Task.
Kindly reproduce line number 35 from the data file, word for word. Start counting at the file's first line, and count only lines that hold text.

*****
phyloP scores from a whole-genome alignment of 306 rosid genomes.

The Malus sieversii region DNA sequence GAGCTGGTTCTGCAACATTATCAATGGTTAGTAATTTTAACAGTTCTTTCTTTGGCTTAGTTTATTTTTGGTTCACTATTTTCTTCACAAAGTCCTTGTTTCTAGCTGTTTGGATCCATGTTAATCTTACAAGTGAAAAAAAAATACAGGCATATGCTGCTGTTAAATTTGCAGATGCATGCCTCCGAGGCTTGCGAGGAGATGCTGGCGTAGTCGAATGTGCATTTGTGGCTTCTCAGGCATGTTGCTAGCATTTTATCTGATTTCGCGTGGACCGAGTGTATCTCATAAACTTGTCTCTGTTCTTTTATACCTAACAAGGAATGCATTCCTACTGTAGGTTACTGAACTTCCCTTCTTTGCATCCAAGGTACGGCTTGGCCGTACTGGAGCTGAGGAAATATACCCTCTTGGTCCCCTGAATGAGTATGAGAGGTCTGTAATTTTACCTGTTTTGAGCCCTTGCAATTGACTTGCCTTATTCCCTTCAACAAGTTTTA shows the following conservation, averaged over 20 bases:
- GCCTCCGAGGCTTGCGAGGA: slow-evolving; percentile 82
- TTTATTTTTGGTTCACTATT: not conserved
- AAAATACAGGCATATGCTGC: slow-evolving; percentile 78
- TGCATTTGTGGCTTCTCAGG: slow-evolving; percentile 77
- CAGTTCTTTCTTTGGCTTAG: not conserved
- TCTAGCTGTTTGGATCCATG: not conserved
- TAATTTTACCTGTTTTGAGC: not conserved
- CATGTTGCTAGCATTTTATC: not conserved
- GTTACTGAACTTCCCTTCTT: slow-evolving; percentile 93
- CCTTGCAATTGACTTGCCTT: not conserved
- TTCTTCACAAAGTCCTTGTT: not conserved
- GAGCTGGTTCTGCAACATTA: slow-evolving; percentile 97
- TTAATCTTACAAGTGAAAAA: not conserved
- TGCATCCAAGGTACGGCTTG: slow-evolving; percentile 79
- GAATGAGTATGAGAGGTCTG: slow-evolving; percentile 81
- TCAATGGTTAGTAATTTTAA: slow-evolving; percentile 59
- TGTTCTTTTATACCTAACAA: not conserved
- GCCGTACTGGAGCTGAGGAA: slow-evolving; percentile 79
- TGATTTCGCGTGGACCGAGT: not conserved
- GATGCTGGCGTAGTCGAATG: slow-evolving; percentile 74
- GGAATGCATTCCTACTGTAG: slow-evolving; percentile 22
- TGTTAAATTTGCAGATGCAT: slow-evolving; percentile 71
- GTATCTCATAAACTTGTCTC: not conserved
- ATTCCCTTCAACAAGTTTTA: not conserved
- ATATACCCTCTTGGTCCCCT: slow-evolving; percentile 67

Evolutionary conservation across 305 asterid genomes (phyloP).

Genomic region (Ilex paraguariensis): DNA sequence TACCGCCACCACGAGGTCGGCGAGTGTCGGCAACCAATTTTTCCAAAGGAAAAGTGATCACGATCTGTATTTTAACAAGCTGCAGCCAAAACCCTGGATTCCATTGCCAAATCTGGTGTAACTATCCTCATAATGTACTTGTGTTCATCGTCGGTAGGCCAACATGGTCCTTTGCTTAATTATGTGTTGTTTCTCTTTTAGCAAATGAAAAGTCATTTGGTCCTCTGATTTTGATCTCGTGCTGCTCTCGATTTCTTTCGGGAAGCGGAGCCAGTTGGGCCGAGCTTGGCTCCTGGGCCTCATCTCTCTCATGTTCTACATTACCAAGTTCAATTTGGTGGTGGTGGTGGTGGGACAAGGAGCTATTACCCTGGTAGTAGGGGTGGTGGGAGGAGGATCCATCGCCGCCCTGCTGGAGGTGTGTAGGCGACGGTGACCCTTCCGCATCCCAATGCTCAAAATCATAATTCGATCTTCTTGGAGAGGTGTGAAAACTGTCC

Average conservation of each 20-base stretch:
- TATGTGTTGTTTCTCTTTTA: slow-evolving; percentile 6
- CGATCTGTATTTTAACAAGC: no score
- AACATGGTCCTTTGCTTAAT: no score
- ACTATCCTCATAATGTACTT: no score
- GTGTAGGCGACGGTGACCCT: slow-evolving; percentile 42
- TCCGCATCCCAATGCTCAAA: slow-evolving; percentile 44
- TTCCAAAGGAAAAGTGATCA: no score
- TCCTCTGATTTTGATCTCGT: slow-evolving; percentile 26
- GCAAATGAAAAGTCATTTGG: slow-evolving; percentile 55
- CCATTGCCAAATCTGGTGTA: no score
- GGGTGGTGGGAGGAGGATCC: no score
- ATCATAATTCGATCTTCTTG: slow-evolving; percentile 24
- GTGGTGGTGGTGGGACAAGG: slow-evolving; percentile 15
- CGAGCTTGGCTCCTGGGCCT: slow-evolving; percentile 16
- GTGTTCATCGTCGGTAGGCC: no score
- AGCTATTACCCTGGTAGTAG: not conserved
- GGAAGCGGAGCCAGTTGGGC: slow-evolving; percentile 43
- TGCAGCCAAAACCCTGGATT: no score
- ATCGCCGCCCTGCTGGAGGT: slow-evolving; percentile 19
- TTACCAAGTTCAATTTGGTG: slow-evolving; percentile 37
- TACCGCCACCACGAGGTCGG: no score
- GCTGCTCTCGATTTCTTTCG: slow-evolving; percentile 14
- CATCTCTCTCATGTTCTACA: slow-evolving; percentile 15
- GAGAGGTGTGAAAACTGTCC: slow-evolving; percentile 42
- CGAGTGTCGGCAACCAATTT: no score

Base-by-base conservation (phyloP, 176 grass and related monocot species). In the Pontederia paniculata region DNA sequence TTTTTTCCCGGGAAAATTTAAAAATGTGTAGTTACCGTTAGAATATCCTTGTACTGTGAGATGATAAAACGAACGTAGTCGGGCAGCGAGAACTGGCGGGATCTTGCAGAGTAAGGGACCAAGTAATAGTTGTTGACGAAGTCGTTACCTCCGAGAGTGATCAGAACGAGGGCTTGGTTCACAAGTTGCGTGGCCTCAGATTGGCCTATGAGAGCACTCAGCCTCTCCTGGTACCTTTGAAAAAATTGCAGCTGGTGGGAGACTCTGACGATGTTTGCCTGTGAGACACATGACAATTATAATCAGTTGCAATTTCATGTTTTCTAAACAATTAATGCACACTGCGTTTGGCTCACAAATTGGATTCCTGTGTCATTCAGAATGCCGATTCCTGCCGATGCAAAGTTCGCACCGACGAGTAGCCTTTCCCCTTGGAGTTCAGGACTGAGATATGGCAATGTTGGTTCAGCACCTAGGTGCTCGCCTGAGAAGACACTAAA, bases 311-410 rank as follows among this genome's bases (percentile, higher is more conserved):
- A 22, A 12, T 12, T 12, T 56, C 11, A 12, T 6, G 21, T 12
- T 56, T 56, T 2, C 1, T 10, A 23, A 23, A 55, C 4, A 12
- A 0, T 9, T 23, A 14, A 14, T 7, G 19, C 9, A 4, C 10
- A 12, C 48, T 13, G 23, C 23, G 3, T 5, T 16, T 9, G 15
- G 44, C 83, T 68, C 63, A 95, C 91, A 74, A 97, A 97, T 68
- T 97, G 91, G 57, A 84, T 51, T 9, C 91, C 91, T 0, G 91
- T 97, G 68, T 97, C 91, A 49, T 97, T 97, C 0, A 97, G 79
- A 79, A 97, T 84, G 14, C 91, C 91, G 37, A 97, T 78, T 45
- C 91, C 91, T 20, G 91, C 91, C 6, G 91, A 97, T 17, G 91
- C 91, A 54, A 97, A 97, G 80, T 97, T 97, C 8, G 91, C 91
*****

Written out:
- GTGTAGGCGACGGTGACCCT: slow-evolving; percentile 42